4. Gather your transcripts and score reports
Before submitting your application, you’ll need to upload copies of your score reports (GMAT / GRE and, if relevant, TOEFL), along with your university transcripts (for international applicants transcripts need to be translated into English, although at this stage of your application unofficial translations should be fine with most schools – make sure you double check this point).
Put all these documents in a well identified folder on your computer, and make sure that they comply with the school’s requirements (size, format). The last thing you want to do is have to search for these documents, or worse have to scan them, right before the submission deadline.
5. Record your video essay
Several schools are still asking candidates to upload video essays (MIT Sloan Fellows joined that pack this year). In past posts, we wrote about the Yale and Kellogg video essays. Review these articles before recording yours.
6. Perform Consistency Checks
At Harvard Business School, only 20% of applicants will ultimately receive an invitation to interview. Although you should not spend an unreasonable amount of time reviewing your application over and over again, do try your very best not to appear unprofessional. Get rid of typos and grammatical errors. Make sure that your resume and online form are telling consistent stories. Too many applicants recycle resumes, or engage in frantic copy / pasting behaviors close to the MBA application deadline, and forget to update a thing or two. Make sure to save some time to verify all start and end dates, locations, or job titles you list.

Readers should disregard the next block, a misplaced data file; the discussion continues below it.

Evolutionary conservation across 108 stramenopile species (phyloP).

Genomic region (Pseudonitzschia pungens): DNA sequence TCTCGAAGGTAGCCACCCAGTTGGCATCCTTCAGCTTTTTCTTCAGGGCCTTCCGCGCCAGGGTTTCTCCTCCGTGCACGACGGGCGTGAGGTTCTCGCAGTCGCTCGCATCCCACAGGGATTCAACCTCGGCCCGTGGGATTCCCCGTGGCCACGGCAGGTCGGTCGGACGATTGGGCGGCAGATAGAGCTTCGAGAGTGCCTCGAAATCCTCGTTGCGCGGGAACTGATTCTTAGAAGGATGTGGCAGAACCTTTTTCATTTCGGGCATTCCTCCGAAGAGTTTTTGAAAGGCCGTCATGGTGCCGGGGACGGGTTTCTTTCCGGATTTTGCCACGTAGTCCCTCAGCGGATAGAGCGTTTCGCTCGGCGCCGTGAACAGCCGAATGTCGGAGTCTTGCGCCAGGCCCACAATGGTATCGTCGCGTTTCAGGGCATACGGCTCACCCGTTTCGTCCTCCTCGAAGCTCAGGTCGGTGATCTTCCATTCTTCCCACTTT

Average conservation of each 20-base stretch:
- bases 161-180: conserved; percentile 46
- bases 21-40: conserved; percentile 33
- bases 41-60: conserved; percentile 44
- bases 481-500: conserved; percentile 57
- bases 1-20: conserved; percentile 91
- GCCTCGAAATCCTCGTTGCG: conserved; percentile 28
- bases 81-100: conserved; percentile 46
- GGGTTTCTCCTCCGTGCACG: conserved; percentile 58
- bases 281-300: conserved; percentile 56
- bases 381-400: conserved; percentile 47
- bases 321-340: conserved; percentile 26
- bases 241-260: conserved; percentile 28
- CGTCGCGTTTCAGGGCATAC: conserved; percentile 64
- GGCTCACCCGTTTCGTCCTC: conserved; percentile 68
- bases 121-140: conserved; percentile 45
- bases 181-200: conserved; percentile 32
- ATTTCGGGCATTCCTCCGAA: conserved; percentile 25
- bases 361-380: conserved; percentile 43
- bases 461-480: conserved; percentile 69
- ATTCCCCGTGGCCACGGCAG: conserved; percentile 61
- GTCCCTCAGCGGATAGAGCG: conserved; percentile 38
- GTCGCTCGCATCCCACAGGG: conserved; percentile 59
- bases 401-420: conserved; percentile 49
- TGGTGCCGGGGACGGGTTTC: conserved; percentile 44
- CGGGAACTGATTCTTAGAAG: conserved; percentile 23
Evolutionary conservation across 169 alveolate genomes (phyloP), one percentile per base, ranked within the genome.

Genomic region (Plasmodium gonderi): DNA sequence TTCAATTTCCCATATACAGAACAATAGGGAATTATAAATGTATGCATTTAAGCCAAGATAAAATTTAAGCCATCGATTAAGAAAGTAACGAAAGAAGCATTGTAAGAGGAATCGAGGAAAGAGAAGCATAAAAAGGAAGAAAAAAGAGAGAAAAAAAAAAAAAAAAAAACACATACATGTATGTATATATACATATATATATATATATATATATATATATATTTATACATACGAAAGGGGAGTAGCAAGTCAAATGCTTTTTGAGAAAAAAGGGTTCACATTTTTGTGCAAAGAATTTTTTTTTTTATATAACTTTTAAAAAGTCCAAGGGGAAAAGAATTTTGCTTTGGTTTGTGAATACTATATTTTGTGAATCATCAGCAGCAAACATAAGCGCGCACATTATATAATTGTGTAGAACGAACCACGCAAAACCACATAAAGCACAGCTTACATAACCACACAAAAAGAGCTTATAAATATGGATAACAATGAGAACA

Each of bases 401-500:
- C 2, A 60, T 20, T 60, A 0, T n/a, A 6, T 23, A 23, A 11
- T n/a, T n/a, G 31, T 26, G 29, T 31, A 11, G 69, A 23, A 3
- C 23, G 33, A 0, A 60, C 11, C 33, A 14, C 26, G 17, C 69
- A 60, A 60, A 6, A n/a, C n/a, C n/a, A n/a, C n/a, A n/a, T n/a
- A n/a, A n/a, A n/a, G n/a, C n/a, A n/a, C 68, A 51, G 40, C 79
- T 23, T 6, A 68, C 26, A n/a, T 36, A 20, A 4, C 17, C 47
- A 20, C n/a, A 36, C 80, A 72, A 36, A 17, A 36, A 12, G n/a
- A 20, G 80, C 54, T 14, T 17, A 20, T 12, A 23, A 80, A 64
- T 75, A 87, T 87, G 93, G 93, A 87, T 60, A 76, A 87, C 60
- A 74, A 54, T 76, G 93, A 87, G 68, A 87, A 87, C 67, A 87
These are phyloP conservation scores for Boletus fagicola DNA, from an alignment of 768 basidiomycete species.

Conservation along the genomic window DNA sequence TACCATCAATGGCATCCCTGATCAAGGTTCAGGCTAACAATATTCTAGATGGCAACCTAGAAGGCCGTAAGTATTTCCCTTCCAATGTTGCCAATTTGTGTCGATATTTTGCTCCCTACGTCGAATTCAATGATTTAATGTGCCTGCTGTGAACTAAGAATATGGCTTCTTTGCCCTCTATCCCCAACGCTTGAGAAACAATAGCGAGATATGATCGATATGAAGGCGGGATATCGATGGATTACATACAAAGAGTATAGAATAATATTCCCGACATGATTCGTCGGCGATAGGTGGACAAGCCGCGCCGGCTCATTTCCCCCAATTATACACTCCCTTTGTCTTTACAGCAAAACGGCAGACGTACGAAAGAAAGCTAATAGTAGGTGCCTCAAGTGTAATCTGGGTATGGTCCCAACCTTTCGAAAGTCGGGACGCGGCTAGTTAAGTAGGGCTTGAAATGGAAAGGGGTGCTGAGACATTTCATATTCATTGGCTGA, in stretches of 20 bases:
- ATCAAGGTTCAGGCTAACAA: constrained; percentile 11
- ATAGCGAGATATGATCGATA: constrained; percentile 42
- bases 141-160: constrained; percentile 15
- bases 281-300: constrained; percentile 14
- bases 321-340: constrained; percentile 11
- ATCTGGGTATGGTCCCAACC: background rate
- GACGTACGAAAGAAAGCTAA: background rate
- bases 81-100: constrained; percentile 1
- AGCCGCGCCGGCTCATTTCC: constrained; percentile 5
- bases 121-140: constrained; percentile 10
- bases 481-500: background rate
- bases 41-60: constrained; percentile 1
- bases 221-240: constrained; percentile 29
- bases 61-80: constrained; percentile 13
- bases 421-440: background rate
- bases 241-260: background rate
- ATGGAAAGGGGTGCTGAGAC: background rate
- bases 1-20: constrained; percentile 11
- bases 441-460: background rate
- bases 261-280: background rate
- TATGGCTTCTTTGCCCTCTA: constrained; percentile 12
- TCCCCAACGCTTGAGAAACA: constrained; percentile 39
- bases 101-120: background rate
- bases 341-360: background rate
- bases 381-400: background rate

Once you are done, print your application and read it one last time. If you can, get someone to read it as well and provide you feedback. Having a fresh pair of eyes to review your work is definitely a plus. After weeks working on your application, you may no longer be able to spot obvious errors or inconsistencies in your application. Do not underestimate the importance of this last consistency check, and do not review your work after hitting the submit button. Because if you spot an error then, you won’t be able to sleep for several weeks. MBA Admissions Advisors offers to review full application packages before submission. Please do not hesitate to contact us should you be interested.
7. Anticipate Background Checks (e.g. with Kroll and ReVera)
On a final note, although I’m sure this goes without saying, do not lie or embellish anything on your application. If your job title differs from your HR title, mention it. There is enough space in the online form to do so. Do not artificially fill gaps in your employment history. If you are converting your grades to a 4.0 GPA, do so rigorously (WES offers great tools to convert international grades). Or, for HBS, follow the school’s advice and just list 0.0 to let the admissions team know that you did not get a GPA on a 4.0 scale. Everything in your application can be checked after you receive an admission offer. Kroll and ReVera will report any inconstencies to the school. And admissions offer can be rescinded if inconsistencies cannot be explained. Do not try your luck. It’s not worth it. If you are not sure what to select between different options, pick the one that can be easily verified.
We hope this is helpful. Feel free to reach out should you need a last minute review of your application file. We can no longer offer free consultations until late September, but we might have a few spots left for last-minute hourly consultations. Good luck!